A helicopter pilot had just dropped off the hunters near the Norwegian border in northern Sweden late last week when he received a call for help as dusk was falling.
The frightened hunters reported seeing large shadows cast by what they assumed to be some of the roughly 900 brown bears known to lurk in the mountainous woods of Norbotten, the Aftonbladet newspaper reported.
But as the evening light was dwindling fast, the helicopter pilot explained he wouldn’t be able to fly back to rescue the hunters until the next day.
“I was on another assignment and we don’t fly in the dark so they had to sit in a little shelter, it’s like a little box,” pilot Johan Nordlund told the paper.
After spending the night gripped in fear over the prospect of being attacked by one of the bears outside, the hunters emerged the next morning to realize their terror had been for naught.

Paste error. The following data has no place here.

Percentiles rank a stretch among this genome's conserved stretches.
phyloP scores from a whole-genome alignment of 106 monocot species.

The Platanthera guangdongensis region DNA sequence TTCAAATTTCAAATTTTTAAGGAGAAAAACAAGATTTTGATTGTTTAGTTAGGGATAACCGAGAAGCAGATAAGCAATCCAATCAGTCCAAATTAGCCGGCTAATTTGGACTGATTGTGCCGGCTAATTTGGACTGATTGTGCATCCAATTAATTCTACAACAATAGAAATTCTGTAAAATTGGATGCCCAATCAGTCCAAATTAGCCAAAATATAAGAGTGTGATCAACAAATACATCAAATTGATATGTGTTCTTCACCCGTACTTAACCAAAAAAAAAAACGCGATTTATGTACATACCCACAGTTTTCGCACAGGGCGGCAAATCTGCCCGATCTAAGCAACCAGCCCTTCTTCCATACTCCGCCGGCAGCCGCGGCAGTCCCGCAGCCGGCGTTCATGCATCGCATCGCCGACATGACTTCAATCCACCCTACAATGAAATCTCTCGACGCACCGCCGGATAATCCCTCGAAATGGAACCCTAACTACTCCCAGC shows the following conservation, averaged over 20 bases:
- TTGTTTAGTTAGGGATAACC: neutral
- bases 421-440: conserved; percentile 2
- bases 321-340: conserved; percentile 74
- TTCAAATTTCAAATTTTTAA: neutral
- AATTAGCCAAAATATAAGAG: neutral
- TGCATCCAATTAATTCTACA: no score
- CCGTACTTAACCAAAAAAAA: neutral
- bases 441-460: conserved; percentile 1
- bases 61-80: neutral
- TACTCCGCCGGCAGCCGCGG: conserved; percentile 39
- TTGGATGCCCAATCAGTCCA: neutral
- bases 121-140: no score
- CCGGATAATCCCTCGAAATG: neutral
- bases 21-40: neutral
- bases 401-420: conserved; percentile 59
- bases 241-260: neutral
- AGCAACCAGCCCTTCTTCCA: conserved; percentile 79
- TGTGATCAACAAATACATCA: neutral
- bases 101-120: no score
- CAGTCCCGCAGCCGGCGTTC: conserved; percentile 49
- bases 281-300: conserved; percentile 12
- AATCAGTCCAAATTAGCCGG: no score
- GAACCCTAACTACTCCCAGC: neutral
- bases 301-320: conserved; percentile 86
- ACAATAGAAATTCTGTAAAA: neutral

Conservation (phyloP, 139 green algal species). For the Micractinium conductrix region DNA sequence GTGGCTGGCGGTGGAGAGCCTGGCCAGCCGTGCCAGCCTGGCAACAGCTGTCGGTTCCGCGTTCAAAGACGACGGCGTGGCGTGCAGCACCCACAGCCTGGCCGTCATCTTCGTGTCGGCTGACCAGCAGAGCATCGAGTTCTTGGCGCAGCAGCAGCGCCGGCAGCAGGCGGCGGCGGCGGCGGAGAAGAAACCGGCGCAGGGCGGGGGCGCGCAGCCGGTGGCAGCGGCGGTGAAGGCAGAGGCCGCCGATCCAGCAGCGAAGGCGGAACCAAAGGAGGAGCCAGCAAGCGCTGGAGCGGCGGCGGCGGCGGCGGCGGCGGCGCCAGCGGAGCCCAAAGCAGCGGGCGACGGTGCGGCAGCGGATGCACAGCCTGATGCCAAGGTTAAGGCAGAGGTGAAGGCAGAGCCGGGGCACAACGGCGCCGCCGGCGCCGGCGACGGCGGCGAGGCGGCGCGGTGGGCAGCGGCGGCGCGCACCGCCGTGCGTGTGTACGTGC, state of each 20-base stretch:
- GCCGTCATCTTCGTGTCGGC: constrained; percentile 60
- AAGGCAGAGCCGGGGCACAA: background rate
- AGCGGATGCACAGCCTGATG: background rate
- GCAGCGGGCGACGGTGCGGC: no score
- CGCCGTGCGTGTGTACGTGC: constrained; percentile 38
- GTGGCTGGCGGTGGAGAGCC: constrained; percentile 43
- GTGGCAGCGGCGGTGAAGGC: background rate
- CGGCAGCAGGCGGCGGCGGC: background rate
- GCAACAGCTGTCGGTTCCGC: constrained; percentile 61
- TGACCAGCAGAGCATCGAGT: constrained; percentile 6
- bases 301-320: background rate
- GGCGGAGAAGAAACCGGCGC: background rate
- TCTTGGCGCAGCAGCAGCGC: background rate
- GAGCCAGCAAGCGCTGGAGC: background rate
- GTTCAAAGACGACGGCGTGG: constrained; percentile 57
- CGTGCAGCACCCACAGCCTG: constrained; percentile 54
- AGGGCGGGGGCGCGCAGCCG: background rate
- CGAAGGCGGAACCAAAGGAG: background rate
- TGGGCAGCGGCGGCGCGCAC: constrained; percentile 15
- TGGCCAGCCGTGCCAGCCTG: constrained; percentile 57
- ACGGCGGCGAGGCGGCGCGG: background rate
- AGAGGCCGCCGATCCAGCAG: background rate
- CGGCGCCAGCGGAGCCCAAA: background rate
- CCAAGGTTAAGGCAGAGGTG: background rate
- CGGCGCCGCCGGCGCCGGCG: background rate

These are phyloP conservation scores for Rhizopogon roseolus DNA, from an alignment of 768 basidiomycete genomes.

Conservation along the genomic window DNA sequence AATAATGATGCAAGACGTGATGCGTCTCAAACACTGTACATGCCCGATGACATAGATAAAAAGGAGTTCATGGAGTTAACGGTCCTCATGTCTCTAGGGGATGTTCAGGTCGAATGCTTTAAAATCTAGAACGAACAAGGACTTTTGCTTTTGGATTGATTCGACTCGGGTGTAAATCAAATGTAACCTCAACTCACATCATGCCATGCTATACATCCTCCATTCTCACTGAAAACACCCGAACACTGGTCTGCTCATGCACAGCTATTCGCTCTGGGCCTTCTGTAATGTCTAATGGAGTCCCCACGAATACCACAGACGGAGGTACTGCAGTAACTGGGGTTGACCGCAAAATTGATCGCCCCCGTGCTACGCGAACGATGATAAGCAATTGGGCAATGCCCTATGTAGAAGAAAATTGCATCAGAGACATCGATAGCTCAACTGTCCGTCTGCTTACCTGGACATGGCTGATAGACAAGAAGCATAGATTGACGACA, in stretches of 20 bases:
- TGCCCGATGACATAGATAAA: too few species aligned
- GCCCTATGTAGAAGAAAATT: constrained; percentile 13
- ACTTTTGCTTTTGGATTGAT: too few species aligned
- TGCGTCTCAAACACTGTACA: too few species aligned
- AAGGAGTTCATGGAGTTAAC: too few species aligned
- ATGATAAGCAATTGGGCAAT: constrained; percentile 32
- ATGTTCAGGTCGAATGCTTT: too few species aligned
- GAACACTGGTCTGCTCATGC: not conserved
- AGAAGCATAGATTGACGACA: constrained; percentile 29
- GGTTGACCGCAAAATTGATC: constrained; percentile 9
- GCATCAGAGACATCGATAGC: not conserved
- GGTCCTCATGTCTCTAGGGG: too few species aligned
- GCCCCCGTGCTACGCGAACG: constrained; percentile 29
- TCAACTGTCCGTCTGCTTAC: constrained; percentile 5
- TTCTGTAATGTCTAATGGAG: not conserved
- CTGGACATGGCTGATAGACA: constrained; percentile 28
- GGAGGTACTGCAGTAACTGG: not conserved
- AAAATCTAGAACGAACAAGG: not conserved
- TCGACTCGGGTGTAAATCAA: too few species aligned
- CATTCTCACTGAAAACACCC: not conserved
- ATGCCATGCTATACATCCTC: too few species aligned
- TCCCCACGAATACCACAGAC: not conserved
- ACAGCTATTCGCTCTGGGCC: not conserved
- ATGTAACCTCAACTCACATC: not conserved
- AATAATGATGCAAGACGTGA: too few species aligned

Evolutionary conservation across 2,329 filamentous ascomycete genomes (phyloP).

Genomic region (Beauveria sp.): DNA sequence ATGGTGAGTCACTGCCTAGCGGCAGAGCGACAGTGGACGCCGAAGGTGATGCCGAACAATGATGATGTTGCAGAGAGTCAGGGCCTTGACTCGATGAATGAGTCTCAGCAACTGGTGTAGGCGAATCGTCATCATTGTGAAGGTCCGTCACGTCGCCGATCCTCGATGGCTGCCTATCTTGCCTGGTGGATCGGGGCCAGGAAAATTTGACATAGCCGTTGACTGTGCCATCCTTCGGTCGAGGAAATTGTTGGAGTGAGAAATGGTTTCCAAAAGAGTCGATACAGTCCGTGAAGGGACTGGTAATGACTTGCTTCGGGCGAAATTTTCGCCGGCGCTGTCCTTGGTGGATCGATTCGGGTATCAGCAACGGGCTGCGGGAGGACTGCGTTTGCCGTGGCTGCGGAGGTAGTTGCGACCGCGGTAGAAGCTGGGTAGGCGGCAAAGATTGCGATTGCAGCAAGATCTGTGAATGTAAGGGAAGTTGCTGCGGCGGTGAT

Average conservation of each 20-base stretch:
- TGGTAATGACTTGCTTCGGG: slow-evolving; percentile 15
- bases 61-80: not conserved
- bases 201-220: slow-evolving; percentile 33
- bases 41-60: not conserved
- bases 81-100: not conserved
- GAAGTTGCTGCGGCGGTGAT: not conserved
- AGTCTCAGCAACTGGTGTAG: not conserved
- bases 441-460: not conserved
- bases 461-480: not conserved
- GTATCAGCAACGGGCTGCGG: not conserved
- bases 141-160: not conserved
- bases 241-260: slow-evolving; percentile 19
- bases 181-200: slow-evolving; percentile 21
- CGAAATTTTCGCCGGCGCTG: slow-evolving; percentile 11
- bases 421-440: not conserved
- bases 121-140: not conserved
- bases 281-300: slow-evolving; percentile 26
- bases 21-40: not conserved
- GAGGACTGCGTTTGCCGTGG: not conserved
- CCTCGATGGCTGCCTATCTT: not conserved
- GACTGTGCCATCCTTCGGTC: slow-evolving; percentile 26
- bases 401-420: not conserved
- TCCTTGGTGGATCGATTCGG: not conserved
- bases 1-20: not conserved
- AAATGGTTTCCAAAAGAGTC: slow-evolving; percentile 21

When they peered out from their shelter, they found themselves face to face, not with a pack of ravenous bears, but with three harmless cows that had apparently lost their way.
“I asked, ‘Are you guys drunk or what?'” helicopter pilot Nordlund told Aftonbladet, adding that he thought the hunters were joking when they called back to call off the rescue operation.
As the nearest Swedish cattle farm is more than 100 kilometres away, it’s likely the wayward cows hail from Norway, according to the paper.
Nordlund, who has seen the bovines on flights in the area in the ensuing days, last saw the visiting cows heading into a nearby national park.
“Maybe that’s what they came over to see,” he quipped.
He warned that the cows’ owner must be found and the livestock returned before winter’s chill takes hold in the region.
“They’ll die when winter comes,” he told Aftonbladet.